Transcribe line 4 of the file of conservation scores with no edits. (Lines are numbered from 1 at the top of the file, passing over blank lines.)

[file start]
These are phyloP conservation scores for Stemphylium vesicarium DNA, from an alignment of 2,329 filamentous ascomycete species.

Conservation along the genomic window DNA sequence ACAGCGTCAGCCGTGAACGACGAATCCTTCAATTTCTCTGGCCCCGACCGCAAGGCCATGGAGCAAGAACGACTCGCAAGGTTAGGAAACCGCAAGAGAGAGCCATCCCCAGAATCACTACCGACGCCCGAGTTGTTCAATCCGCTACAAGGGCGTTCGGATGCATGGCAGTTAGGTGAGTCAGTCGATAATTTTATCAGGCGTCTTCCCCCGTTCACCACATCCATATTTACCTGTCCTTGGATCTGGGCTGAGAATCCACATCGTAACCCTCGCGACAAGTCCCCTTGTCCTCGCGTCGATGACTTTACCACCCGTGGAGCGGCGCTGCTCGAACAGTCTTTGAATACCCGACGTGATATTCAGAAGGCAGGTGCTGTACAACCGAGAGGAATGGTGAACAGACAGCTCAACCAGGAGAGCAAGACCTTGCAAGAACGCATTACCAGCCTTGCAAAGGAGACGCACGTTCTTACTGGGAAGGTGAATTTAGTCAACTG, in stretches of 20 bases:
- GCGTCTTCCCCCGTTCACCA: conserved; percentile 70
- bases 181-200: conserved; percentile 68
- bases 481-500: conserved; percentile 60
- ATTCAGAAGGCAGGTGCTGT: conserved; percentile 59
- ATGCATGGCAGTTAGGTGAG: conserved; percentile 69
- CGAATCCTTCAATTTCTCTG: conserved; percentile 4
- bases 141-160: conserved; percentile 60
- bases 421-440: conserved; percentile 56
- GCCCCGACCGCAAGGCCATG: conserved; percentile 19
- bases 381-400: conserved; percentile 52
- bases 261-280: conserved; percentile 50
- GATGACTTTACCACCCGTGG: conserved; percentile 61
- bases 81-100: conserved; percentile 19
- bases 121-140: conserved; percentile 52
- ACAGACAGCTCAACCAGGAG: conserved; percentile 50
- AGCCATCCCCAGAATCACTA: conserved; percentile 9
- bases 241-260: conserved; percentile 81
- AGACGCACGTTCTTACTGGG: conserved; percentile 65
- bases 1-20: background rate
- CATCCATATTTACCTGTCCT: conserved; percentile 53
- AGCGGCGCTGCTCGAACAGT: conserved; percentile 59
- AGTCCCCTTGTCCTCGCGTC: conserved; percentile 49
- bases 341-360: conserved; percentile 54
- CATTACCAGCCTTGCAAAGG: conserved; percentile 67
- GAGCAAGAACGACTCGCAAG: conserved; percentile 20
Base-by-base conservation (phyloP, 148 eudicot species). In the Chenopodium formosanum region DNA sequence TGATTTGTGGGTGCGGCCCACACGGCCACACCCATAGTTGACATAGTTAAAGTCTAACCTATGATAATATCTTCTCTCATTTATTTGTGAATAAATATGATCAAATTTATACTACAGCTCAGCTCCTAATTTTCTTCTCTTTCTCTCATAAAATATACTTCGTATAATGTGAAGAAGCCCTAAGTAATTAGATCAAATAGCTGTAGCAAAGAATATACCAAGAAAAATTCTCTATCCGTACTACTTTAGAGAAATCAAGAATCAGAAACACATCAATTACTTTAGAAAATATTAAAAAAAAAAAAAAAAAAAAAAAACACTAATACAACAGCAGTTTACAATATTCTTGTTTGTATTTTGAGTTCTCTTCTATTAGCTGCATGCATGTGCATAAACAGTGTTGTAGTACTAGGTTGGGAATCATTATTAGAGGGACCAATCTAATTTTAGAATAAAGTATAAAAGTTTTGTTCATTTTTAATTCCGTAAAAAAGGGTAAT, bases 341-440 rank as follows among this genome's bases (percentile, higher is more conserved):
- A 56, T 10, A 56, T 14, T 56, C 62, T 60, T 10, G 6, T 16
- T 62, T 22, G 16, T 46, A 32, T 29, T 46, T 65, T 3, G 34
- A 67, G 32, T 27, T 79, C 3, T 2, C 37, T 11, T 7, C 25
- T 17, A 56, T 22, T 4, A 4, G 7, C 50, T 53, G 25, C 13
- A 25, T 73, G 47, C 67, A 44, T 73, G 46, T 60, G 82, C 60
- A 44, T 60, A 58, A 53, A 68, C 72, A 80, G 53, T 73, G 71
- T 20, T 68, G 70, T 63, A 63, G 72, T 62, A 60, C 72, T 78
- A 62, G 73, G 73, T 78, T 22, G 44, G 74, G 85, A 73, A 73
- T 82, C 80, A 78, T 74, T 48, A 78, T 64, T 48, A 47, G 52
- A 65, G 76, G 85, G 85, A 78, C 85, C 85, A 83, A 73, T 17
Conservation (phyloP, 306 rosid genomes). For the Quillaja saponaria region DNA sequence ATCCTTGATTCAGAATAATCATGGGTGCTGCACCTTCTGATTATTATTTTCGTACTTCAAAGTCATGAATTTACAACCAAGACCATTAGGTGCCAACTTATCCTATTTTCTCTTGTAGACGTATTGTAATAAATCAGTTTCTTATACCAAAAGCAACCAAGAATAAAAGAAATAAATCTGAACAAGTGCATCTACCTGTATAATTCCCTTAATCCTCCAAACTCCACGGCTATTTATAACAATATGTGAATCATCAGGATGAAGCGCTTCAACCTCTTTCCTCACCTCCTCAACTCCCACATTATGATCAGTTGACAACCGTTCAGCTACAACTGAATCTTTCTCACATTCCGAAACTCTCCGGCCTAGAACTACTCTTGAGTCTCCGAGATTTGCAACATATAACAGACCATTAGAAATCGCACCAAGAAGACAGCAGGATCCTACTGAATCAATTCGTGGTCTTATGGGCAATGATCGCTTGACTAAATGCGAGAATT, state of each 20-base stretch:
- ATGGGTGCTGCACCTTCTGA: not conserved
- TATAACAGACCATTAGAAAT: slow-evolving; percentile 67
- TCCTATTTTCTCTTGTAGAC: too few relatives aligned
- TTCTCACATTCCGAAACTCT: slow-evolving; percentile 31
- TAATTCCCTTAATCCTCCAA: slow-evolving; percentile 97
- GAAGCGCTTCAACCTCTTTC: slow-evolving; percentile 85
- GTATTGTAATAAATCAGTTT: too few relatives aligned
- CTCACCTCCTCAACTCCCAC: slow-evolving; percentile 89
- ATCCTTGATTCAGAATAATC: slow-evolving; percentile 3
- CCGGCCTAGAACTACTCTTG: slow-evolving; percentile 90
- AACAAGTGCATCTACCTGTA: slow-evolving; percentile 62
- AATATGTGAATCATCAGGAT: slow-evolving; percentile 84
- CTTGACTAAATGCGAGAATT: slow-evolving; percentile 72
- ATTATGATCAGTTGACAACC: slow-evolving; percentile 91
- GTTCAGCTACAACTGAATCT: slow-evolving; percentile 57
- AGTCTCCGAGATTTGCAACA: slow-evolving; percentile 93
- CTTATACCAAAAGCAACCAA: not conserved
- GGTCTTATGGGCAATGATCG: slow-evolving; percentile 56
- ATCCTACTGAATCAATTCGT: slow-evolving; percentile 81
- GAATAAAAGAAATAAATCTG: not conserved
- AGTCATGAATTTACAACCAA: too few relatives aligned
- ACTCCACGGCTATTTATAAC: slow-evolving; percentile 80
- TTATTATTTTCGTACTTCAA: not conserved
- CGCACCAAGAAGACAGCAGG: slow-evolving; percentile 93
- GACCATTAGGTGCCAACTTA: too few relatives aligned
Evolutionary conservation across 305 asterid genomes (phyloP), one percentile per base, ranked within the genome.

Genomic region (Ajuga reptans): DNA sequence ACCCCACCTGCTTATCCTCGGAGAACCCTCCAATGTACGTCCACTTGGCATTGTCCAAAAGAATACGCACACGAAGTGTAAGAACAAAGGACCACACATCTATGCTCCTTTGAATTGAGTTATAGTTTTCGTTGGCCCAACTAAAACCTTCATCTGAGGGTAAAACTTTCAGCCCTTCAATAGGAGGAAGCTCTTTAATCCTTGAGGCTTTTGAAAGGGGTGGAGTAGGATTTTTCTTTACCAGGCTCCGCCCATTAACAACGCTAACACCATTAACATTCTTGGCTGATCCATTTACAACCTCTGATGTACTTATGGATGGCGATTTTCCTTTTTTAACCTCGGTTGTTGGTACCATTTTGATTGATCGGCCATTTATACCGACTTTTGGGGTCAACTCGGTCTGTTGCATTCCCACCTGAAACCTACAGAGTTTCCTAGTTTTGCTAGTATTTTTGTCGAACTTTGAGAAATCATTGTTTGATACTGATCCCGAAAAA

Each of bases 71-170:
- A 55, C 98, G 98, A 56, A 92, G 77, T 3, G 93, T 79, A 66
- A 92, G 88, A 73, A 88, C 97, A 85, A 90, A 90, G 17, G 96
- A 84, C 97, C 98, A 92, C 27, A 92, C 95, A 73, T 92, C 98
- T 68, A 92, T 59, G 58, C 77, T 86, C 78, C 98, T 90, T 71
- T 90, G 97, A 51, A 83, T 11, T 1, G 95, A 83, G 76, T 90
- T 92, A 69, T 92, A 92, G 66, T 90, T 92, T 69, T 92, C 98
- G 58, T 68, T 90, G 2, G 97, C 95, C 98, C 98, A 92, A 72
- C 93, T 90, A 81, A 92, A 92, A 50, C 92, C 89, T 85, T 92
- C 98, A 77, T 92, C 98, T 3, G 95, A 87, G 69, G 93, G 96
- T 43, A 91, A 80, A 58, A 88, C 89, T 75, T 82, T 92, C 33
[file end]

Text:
- bases 181-200: conserved; percentile 68